Saturday, May 29, 2021

Mortal Love by Elizabeth Hand

Elizabeth Hand's obsession with outsider art might find it's apex in Cass Neary, the aging punk photographer from Generation Loss and its sequels, or in Curious Toys her historical serial killer thriller which featured Henry Darger as a secondary character. Or here. Artists of all types populate her work from the band Wylding Hall from the folk band in Wylding Hall to the Xtian singer and cyberpunk adjacent art in Glimmering. This, which is, at least in part, her take on the La Belle Dame sans Merci trope continues her obsession with artists bohemian and otherwise and the source of their inspiration. Here those themes are in service of an excellent literary horror/fantasy thriller.

There is an historical set of characters including some of the pre-Raphaelites and the poet Swinbourne. There's a fictional artist who seems to be based on Richard Dadd. There's two generations of artists named Comstock and several bohemian types in the present day, including one writing a history of the Tristan and Iseult legend in all its incarnations through history. Behind it all there is a mysterious woman who functions as model, muse and predator for generations of artists.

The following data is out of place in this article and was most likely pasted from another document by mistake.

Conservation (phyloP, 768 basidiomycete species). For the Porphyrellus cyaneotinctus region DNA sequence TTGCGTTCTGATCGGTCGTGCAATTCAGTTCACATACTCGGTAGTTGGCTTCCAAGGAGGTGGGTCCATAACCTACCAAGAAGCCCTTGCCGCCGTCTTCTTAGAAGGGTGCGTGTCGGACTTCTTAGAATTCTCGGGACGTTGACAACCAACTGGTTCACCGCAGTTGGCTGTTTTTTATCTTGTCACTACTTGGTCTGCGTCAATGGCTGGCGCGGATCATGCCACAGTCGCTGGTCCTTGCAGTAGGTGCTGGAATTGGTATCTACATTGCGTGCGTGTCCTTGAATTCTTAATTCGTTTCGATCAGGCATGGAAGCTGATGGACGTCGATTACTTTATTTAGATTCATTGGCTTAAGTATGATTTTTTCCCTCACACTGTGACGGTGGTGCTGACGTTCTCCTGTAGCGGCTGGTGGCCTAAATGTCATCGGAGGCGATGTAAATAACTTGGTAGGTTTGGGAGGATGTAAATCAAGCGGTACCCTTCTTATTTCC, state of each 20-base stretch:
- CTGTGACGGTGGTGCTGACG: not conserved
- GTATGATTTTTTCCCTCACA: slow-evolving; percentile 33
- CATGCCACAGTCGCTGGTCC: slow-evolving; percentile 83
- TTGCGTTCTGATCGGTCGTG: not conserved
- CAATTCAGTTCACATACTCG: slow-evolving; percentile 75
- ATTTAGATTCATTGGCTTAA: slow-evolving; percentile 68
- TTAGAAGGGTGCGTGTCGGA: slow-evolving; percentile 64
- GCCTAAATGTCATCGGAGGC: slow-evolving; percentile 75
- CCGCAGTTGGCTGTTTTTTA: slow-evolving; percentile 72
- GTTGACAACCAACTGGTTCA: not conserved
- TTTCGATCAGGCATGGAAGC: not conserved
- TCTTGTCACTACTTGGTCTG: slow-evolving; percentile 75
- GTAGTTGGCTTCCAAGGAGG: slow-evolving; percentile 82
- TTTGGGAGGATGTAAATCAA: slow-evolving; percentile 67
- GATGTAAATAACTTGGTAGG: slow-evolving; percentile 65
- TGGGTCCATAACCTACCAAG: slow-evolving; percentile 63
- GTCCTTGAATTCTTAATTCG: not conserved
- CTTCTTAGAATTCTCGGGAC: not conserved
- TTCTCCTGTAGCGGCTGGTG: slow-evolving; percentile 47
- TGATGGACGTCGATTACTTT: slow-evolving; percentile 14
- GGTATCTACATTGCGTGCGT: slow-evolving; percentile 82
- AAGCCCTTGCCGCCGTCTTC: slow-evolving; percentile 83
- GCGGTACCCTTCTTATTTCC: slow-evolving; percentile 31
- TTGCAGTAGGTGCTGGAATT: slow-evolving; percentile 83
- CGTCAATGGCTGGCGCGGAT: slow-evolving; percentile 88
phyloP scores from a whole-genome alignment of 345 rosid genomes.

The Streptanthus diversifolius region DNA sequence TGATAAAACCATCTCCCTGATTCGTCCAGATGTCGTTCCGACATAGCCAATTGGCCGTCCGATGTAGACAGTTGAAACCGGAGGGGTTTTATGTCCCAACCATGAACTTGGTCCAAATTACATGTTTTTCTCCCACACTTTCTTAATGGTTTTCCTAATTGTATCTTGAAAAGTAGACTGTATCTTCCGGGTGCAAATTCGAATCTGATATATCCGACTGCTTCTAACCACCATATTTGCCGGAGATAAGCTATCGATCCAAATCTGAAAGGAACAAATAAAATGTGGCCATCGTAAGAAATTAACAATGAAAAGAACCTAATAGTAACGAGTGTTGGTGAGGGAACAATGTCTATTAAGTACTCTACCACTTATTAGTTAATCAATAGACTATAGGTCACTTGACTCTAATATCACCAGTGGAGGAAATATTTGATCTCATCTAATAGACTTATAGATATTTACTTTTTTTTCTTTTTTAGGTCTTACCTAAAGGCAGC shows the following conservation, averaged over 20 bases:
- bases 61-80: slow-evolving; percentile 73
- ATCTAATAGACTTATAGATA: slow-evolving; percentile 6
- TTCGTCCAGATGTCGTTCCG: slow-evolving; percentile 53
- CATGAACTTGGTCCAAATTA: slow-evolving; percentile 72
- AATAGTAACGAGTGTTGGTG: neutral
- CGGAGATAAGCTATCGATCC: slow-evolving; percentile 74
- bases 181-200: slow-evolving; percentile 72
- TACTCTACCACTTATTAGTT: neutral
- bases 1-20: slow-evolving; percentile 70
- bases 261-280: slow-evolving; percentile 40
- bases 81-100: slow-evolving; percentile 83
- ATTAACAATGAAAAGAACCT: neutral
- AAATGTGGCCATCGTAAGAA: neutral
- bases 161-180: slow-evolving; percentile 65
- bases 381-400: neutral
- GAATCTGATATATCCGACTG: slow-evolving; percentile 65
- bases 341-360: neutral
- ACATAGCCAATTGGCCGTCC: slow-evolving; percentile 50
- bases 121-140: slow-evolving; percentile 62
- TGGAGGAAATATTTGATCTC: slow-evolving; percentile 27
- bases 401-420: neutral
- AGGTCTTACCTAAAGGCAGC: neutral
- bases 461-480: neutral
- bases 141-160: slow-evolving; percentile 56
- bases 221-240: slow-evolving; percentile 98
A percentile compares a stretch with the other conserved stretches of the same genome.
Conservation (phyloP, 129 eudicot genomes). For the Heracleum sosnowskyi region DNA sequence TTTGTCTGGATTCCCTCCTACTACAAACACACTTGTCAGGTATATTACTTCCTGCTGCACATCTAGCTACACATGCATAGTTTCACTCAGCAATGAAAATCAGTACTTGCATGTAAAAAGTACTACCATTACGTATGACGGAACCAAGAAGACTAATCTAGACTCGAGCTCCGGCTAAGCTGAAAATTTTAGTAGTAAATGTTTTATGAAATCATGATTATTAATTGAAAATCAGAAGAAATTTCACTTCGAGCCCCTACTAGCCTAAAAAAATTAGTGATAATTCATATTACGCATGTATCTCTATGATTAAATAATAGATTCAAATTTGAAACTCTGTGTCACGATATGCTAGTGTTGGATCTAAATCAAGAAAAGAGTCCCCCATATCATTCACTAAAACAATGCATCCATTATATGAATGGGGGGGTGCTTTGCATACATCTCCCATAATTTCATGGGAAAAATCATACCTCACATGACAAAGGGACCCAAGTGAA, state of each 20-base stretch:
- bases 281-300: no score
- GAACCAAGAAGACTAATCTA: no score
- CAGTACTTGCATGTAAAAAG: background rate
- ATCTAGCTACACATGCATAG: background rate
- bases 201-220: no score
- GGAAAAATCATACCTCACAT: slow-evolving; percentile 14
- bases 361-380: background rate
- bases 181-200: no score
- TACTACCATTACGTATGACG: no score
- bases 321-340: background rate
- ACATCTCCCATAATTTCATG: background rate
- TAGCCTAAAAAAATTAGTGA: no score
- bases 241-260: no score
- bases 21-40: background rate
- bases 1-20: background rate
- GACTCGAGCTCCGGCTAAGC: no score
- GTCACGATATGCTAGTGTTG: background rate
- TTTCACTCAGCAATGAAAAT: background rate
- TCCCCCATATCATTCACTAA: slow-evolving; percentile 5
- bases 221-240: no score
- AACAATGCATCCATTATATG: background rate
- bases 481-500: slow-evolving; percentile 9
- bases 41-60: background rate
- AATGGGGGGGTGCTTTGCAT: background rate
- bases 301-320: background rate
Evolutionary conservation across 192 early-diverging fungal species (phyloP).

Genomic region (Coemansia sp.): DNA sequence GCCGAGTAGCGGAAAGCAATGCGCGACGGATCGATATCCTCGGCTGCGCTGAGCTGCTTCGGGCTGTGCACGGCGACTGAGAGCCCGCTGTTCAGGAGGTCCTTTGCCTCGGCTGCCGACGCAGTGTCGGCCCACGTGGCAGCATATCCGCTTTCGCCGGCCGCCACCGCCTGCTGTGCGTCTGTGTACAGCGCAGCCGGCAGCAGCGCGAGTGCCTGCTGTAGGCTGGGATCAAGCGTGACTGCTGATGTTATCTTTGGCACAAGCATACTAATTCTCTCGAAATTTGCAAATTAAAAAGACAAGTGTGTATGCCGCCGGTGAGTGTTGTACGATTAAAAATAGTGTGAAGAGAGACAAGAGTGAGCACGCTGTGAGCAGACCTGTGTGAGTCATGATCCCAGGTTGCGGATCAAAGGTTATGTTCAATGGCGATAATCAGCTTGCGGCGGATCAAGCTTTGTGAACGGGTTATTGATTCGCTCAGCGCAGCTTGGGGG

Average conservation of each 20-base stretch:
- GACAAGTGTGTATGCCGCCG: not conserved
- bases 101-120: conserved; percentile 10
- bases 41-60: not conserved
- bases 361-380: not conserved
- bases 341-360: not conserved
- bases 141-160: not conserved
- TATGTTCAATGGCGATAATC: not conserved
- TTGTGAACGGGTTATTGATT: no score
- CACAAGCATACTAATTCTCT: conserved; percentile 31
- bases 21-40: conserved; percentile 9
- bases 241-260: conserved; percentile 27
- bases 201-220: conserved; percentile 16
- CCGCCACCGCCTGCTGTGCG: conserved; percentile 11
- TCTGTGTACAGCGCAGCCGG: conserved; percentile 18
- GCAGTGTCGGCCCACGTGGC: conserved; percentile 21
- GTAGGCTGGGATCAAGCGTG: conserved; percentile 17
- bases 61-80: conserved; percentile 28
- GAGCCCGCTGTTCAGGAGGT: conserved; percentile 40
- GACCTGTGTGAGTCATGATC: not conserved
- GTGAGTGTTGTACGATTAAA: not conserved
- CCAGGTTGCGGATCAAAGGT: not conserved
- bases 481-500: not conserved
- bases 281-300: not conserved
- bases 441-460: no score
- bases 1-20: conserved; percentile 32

There is a density of literary and historical reference here that ensures I missed a fair amount, but I got enough to realize that it doesn't entirely matter. Hand's prose and command of character motivation and structure make it compelling. The references I got only enhanced my enjoyment and sent me on several google dives to catch myself up on some things. The books that I found myself thinking of most while reading it were The Course of the Heart by John Harrison, mainly in mood and theme, and with The Stress of Her Regard/Hide Me Among the Graves by Tim Powers, his take on murderous muses and how that drives art. But as much as I love those books, I think I like this one more.

Hand proves over and over she's a master in every genre she works in. This is a profound meditation on mortality and art. It's an equally exciting story with a climax that I absolutely did not see coming. It's horror and fantasy and capital L literature. I don't think it's recency bias to say this is among her best if it's not her actual best. I realized last year while reading one of her story collections she is my favorite living writer, and this only reconfirms that. I'll be returning to this many times, I suspect.

Canon Worthy

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